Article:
As many people have noticed, anime has some damn cool music. It can be one of the main focuses of the anime, such as in Macross Plus, or a powerful supporter, like in Kiki's Delivery Service and Ghost in the Shell. And I have yet to run into a person who doesn't like the opening to Evangelion. The wide variety of styles used in different anime guarantee that there is at least one theme or song that an otaku will fall in love with.
Not surprisingly, CDs of the soundtracks and vocals used in anime are some of the most highly sought possessions in the anime world, despite their high price. The average imported anime CD runs around 3,000 yen, or about 30 dollars. The large price is due to the high cost of living in Japan. LDs in Japan typically cost 98 dollars (9800 yen) versus 30-40 dollars in the US. At the same time, the large amount of use CDs get compared to videos or art books make them one of the better values for otaku.
Anime CDs contain several different types of tracks. There is usually a distinction made between instrumental and vocal music. In addition to the themes used in the original anime, there is also the "image" song which can be a variation or re-orchestration of an actual song that was used in the anime or a totally new song that captures the theme or mood of characters and scenes in the anime. Lastly, there are drama tracks which consist of dialogue that fills in holes or presents new material for a series. Any one CD can contain a combination of these three types: original tracks, insert tracks, and drama tracks. While not strictly an anime CD, one can also find vocal collections sung by popular seiyuu like Megumi Hayashibara, Kikuko Inoue, and Chisa Yokoyama.
In general, an "original soundtrack" will consist primarily of music from the series, whether vocal or instrumental. However, any one original soundtrack will not necessarily have the opening/ending theme or background clip you are looking for. For instance, the series Magic Knight Rayearth is notorious for the fact that its first opening theme (a very cool song) is not on any of its soundtracks, though variations do appear. There are a number of web pages on the net that contain ordering information, track listings, and sometimes reviews to help you make sure that the 30 dollars you shell out gets you what you're looking for. These are listed at the end of the article.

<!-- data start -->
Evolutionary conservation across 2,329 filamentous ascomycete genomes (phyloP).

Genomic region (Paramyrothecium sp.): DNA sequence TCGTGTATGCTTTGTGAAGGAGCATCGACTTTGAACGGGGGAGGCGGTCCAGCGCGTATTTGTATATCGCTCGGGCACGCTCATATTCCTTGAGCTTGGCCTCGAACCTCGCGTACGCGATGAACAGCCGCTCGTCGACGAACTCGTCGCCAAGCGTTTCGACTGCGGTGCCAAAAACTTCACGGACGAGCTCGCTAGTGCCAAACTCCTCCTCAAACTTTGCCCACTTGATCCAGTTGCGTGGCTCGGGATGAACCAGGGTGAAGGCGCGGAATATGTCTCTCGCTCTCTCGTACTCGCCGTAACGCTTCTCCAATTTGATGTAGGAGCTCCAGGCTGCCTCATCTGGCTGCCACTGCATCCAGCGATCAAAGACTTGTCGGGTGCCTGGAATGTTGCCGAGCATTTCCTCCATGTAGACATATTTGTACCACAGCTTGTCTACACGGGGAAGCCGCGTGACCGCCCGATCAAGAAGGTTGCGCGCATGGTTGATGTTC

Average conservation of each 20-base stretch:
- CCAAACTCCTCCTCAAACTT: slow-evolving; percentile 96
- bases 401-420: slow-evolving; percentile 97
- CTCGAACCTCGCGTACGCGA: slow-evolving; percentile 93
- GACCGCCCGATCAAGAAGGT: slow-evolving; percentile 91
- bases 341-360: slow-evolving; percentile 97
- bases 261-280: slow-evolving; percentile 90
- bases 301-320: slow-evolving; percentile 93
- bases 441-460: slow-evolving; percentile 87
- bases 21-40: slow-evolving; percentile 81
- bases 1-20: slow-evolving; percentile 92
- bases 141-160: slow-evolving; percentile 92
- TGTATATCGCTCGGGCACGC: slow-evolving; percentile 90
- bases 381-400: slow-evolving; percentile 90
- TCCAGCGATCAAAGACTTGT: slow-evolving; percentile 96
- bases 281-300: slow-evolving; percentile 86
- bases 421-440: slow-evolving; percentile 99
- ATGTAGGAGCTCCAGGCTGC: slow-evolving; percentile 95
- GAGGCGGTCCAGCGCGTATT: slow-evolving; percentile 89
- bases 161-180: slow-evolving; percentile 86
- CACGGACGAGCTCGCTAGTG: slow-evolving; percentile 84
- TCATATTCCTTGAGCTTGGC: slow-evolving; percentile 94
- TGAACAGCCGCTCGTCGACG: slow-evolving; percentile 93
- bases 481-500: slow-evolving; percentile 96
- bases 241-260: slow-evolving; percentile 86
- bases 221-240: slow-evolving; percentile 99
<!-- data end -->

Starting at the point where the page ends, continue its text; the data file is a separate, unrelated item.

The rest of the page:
So I've skipped lunch for a couple of weeks and now have an extra 30 dollars to blow. Where do I get that rocking opening to Evangelion? There are a number of places where one can order CDs by mail. The big three are Nikaku Animart, Books Nippan, and the UCI Bookstore. Of the three, Nikaku has the largest selection but also the most expensive prices. Books Nippan and UCI have slightly smaller selections but better prices. All three can also order certain CDs from Japan if they don't have them in stock.
Fortunately for the otaku that like to eat two or more meals a day, there have been a number of recent domestic releases of anime CDs by JVC priced about the same as most American CDs (~$17). These include the Macross Plus soundtracks and the You're Under Arrest soundtrack. They can be found in common music stores like Tower Records. Most of the mail order stores also carry them.
Finally, an introduction to anime CDs would not be complete without mentioning the (in)famous Son May Records company of Taiwan. More commonly known by their initials SM, this company sells many popular anime CDs in Taiwan for $5 US. In the US, you can find them for around $15 in Chinatowns. The reason SM CDs are infamous is that they are illegal bootlegs which exist due to loopholes in international copyright laws. In other words, someone trying to do the same thing in the US would have lawyers breathing down their necks faster than they could say "infringement." The morality of purchasing these "economical" CDs is left to the reader.
Soundtrack otaku scale